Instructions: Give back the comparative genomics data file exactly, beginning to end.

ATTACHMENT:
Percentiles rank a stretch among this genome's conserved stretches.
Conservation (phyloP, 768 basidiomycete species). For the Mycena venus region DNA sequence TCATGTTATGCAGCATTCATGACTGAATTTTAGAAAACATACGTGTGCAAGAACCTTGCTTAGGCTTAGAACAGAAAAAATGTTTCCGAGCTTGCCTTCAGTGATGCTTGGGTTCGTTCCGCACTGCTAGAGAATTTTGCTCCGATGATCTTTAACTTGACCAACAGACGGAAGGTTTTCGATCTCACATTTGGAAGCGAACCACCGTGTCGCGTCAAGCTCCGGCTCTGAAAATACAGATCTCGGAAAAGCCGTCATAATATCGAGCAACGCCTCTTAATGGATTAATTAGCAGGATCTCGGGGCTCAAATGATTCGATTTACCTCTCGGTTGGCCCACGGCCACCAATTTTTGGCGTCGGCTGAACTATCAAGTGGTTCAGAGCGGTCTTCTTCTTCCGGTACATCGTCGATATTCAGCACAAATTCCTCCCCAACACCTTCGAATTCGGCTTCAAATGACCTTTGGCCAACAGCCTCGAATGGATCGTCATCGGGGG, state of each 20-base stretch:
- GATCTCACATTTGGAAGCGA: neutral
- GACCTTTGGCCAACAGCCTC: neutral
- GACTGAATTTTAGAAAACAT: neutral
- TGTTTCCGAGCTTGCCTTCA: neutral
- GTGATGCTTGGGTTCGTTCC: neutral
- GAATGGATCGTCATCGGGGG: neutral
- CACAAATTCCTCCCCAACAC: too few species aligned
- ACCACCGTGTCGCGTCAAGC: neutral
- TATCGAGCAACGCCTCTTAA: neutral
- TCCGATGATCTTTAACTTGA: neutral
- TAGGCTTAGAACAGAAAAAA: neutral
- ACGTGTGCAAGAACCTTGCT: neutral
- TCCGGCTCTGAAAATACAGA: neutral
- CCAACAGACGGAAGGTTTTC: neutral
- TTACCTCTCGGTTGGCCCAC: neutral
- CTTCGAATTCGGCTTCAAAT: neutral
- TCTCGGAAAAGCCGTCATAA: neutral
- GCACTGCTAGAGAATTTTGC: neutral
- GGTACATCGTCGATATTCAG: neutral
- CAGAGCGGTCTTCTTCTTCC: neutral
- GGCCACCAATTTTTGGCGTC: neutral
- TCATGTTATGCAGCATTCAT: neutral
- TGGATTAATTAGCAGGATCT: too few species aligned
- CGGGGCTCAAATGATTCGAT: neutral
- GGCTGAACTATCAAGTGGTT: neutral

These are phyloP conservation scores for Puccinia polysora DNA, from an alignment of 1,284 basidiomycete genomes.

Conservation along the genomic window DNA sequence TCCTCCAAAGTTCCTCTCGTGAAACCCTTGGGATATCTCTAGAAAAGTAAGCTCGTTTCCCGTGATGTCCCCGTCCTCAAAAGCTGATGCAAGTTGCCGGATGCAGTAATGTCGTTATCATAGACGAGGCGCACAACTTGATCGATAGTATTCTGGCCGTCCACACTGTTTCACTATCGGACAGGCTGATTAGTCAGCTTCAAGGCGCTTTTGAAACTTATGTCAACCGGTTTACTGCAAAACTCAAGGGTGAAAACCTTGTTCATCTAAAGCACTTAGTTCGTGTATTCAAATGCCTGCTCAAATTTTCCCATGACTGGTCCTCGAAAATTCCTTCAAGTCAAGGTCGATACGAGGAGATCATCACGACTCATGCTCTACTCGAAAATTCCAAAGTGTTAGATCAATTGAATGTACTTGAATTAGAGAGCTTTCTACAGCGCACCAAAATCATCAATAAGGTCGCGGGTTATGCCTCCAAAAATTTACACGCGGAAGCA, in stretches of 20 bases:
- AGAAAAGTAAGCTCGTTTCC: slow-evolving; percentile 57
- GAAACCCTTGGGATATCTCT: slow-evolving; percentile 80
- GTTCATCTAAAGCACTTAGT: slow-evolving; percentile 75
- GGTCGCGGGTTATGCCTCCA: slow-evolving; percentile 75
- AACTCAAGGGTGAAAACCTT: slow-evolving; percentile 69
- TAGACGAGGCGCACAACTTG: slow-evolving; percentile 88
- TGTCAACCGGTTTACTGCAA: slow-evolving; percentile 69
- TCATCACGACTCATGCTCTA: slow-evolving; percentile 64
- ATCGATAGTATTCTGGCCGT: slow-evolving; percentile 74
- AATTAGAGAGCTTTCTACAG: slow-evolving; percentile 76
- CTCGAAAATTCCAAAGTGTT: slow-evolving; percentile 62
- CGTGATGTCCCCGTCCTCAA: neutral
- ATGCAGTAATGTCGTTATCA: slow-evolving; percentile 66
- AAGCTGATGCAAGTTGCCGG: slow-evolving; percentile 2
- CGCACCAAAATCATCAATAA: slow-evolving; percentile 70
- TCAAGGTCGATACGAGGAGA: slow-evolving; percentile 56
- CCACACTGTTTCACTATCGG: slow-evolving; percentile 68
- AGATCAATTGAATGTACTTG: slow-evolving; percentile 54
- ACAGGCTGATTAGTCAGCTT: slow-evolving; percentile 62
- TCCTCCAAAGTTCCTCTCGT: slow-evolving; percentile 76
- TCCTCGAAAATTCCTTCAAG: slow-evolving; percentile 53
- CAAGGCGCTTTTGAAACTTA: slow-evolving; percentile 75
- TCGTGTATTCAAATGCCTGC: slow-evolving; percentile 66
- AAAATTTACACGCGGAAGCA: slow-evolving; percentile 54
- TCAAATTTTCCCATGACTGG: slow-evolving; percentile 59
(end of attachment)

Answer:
Percentiles rank a stretch among this genome's conserved stretches.
Conservation (phyloP, 768 basidiomycete species). For the Mycena venus region DNA sequence TCATGTTATGCAGCATTCATGACTGAATTTTAGAAAACATACGTGTGCAAGAACCTTGCTTAGGCTTAGAACAGAAAAAATGTTTCCGAGCTTGCCTTCAGTGATGCTTGGGTTCGTTCCGCACTGCTAGAGAATTTTGCTCCGATGATCTTTAACTTGACCAACAGACGGAAGGTTTTCGATCTCACATTTGGAAGCGAACCACCGTGTCGCGTCAAGCTCCGGCTCTGAAAATACAGATCTCGGAAAAGCCGTCATAATATCGAGCAACGCCTCTTAATGGATTAATTAGCAGGATCTCGGGGCTCAAATGATTCGATTTACCTCTCGGTTGGCCCACGGCCACCAATTTTTGGCGTCGGCTGAACTATCAAGTGGTTCAGAGCGGTCTTCTTCTTCCGGTACATCGTCGATATTCAGCACAAATTCCTCCCCAACACCTTCGAATTCGGCTTCAAATGACCTTTGGCCAACAGCCTCGAATGGATCGTCATCGGGGG, state of each 20-base stretch:
- GATCTCACATTTGGAAGCGA: neutral
- GACCTTTGGCCAACAGCCTC: neutral
- GACTGAATTTTAGAAAACAT: neutral
- TGTTTCCGAGCTTGCCTTCA: neutral
- GTGATGCTTGGGTTCGTTCC: neutral
- GAATGGATCGTCATCGGGGG: neutral
- CACAAATTCCTCCCCAACAC: too few species aligned
- ACCACCGTGTCGCGTCAAGC: neutral
- TATCGAGCAACGCCTCTTAA: neutral
- TCCGATGATCTTTAACTTGA: neutral
- TAGGCTTAGAACAGAAAAAA: neutral
- ACGTGTGCAAGAACCTTGCT: neutral
- TCCGGCTCTGAAAATACAGA: neutral
- CCAACAGACGGAAGGTTTTC: neutral
- TTACCTCTCGGTTGGCCCAC: neutral
- CTTCGAATTCGGCTTCAAAT: neutral
- TCTCGGAAAAGCCGTCATAA: neutral
- GCACTGCTAGAGAATTTTGC: neutral
- GGTACATCGTCGATATTCAG: neutral
- CAGAGCGGTCTTCTTCTTCC: neutral
- GGCCACCAATTTTTGGCGTC: neutral
- TCATGTTATGCAGCATTCAT: neutral
- TGGATTAATTAGCAGGATCT: too few species aligned
- CGGGGCTCAAATGATTCGAT: neutral
- GGCTGAACTATCAAGTGGTT: neutral

These are phyloP conservation scores for Puccinia polysora DNA, from an alignment of 1,284 basidiomycete genomes.

Conservation along the genomic window DNA sequence TCCTCCAAAGTTCCTCTCGTGAAACCCTTGGGATATCTCTAGAAAAGTAAGCTCGTTTCCCGTGATGTCCCCGTCCTCAAAAGCTGATGCAAGTTGCCGGATGCAGTAATGTCGTTATCATAGACGAGGCGCACAACTTGATCGATAGTATTCTGGCCGTCCACACTGTTTCACTATCGGACAGGCTGATTAGTCAGCTTCAAGGCGCTTTTGAAACTTATGTCAACCGGTTTACTGCAAAACTCAAGGGTGAAAACCTTGTTCATCTAAAGCACTTAGTTCGTGTATTCAAATGCCTGCTCAAATTTTCCCATGACTGGTCCTCGAAAATTCCTTCAAGTCAAGGTCGATACGAGGAGATCATCACGACTCATGCTCTACTCGAAAATTCCAAAGTGTTAGATCAATTGAATGTACTTGAATTAGAGAGCTTTCTACAGCGCACCAAAATCATCAATAAGGTCGCGGGTTATGCCTCCAAAAATTTACACGCGGAAGCA, in stretches of 20 bases:
- AGAAAAGTAAGCTCGTTTCC: slow-evolving; percentile 57
- GAAACCCTTGGGATATCTCT: slow-evolving; percentile 80
- GTTCATCTAAAGCACTTAGT: slow-evolving; percentile 75
- GGTCGCGGGTTATGCCTCCA: slow-evolving; percentile 75
- AACTCAAGGGTGAAAACCTT: slow-evolving; percentile 69
- TAGACGAGGCGCACAACTTG: slow-evolving; percentile 88
- TGTCAACCGGTTTACTGCAA: slow-evolving; percentile 69
- TCATCACGACTCATGCTCTA: slow-evolving; percentile 64
- ATCGATAGTATTCTGGCCGT: slow-evolving; percentile 74
- AATTAGAGAGCTTTCTACAG: slow-evolving; percentile 76
- CTCGAAAATTCCAAAGTGTT: slow-evolving; percentile 62
- CGTGATGTCCCCGTCCTCAA: neutral
- ATGCAGTAATGTCGTTATCA: slow-evolving; percentile 66
- AAGCTGATGCAAGTTGCCGG: slow-evolving; percentile 2
- CGCACCAAAATCATCAATAA: slow-evolving; percentile 70
- TCAAGGTCGATACGAGGAGA: slow-evolving; percentile 56
- CCACACTGTTTCACTATCGG: slow-evolving; percentile 68
- AGATCAATTGAATGTACTTG: slow-evolving; percentile 54
- ACAGGCTGATTAGTCAGCTT: slow-evolving; percentile 62
- TCCTCCAAAGTTCCTCTCGT: slow-evolving; percentile 76
- TCCTCGAAAATTCCTTCAAG: slow-evolving; percentile 53
- CAAGGCGCTTTTGAAACTTA: slow-evolving; percentile 75
- TCGTGTATTCAAATGCCTGC: slow-evolving; percentile 66
- AAAATTTACACGCGGAAGCA: slow-evolving; percentile 54
- TCAAATTTTCCCATGACTGG: slow-evolving; percentile 59